Hearing Devices

Hearing ability is very important for understanding speech and for a wide variety of other functions such as detecting warning alarms and listening to music. When the abnormal or damaged auditory system is not directly reparable through surgical or medical means, a wide variety of advanced hearing devices is available that can improve these functions, very often quite dramatically.

With the proper selected, fitted and adjusted hearing device, patients with any degree of hearing loss from very mild to total deafness can achieve hearing functions that were not attainable previously. Because these devices generally do not restore the underlying abnormal auditory structures, the sense of hearing is not restored to its natural normal state. However, these devices can optimize or even replace the remaining hearing function and improve hearing ability such that significant life style changes often occur.

Patients whose hearing has deteriorated sufficiently to prevent them from easily communicating with others, in particular, family members, can rejoin the world of easy and natural communication often restoring communication ability to its previous functional state. Patients who were deaf now can detect sounds and understand speech once again.

Virtually everyone with a permanent hearing deficit may benefit from the use of advanced hearing devices. If you are not able to hear sounds within the normal range needed to fully hear and understand speech in normal conversational situations, you should consider being evaluated for the benefits of new, high technology advanced hearing devices.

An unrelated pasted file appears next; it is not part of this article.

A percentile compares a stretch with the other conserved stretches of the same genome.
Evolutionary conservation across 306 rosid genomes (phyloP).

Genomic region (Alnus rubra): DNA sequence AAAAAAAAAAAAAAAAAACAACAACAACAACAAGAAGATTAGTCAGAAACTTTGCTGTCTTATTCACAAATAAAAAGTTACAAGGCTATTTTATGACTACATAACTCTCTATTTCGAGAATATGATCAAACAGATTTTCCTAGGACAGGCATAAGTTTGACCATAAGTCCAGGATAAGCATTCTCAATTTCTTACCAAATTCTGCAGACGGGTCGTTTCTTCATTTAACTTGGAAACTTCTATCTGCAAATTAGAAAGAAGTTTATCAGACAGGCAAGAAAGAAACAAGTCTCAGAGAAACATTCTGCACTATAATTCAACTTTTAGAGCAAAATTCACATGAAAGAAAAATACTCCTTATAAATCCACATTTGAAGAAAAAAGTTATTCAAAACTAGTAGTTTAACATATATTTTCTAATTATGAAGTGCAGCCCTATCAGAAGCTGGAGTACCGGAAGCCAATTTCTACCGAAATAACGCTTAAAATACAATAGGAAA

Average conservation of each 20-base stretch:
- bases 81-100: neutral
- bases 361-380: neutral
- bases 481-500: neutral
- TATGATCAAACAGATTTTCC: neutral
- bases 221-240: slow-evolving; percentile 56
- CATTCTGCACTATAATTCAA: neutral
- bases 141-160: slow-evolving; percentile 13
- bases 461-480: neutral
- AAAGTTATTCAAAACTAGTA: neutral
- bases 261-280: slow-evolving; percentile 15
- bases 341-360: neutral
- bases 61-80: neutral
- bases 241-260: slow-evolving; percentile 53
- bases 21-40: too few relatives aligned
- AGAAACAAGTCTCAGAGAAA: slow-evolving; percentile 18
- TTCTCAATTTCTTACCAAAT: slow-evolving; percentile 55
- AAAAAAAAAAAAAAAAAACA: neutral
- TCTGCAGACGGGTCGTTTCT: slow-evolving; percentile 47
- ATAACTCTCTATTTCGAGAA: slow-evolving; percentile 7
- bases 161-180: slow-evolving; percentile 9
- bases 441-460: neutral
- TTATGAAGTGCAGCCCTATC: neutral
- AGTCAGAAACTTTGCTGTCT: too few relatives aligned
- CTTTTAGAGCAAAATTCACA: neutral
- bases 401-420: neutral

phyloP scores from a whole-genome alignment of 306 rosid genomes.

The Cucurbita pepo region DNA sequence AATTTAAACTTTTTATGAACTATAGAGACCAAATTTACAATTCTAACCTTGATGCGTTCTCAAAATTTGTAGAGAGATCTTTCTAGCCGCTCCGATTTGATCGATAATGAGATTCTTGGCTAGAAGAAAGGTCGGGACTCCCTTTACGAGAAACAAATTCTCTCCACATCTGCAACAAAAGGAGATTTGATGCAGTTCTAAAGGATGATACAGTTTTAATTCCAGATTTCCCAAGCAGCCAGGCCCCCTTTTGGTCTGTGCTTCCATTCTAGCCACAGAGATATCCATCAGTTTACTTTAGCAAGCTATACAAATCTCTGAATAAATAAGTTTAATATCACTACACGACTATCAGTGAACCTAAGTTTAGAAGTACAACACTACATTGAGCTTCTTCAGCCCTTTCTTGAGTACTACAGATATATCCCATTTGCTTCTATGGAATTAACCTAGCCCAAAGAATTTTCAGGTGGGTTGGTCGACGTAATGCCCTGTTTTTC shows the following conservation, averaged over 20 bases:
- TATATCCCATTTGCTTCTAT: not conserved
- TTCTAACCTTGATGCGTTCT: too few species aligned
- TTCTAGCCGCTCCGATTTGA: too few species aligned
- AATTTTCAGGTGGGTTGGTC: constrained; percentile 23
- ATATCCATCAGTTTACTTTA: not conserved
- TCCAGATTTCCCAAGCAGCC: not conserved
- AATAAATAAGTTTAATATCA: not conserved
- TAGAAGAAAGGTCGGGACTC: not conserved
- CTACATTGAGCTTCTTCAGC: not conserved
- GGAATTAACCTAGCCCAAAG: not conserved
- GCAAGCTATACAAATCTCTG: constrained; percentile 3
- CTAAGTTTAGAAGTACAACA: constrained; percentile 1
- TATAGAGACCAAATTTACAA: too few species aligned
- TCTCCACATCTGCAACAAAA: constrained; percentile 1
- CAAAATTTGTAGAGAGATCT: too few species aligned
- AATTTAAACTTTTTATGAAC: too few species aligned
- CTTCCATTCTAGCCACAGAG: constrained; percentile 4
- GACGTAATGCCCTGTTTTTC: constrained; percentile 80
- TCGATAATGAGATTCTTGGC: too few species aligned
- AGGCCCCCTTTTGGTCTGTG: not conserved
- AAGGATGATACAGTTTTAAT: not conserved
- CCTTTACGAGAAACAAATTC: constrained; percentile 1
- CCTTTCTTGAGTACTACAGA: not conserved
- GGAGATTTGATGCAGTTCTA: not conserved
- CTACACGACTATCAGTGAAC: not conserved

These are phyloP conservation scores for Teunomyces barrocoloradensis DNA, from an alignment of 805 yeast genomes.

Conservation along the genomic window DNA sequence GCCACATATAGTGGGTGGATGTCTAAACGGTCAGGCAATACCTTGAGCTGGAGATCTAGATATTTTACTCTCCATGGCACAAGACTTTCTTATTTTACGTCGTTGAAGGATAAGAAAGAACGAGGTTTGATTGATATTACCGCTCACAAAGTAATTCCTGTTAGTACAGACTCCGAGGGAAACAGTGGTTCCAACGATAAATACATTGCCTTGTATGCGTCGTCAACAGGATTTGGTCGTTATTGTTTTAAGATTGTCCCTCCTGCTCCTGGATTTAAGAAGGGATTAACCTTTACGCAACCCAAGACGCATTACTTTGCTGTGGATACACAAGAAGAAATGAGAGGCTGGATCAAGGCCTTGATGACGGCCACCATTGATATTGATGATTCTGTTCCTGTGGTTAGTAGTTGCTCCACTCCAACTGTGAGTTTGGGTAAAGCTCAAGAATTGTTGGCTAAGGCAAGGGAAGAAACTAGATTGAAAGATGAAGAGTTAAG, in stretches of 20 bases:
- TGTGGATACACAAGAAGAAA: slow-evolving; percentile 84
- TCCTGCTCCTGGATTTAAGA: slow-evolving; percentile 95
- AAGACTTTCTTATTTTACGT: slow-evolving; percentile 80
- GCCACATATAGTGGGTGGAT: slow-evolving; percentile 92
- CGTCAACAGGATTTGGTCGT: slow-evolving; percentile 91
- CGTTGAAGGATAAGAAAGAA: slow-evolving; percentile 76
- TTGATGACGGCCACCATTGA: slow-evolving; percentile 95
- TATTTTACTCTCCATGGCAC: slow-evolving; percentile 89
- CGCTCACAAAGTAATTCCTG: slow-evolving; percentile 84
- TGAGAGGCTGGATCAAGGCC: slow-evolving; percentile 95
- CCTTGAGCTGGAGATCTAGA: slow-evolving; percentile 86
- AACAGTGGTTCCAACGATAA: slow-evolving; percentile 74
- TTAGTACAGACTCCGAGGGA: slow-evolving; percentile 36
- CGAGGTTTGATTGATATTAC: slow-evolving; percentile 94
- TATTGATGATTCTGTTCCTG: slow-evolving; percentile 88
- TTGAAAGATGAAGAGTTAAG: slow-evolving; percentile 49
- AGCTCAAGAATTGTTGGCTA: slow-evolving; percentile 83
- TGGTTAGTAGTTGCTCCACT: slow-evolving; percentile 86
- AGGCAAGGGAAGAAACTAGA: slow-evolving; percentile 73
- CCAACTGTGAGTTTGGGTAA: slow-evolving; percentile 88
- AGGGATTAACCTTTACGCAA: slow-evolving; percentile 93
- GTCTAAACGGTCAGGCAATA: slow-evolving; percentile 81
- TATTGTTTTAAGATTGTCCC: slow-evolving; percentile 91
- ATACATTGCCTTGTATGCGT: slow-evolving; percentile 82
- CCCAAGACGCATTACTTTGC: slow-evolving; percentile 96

What are hearing devices?

Hearing aids are electronic or battery-operated devices that can amplify and change sound. A microphone receives the sound and converts it into sound waves. The sound waves are then converted into electrical signals.

Who may be a candidate for hearing aids?

Hearing loss affects nearly 30 million people in the US each year. Hearing aids can help improve hearing and speech especially in persons with sensorineural hearing loss (hearing loss in the inner ear due to damaged hair cells or a damaged hearing nerve). Sensorineural hearing loss can be caused by noise, injury, infection, aging, certain medications, birth defects, tumors, problems with blood circulation or high blood pressure, and stroke.

Anyone who has hearing loss that may be improved with hearing aids can benefit from these devices. The type of hearing aid recommended may depend on several factors, including, but not limited to:

  • The shape of the outer ear (deformed ears may not accommodate behind-the-ear hearing aids)
  • Depth of depression near the ear canal (too shallow ears may not accommodate in-the-ear hearing aids)
  • The type and severity of hearing loss
  • The manual dexterity of the individual to remove and insert hearing aids
  • The amount of wax build-up in the ear (excessive amounts of wax or moisture may prevent use of in-the-ear hearing aids)
  • Ears that require drainage may not be able to use certain hearing aid models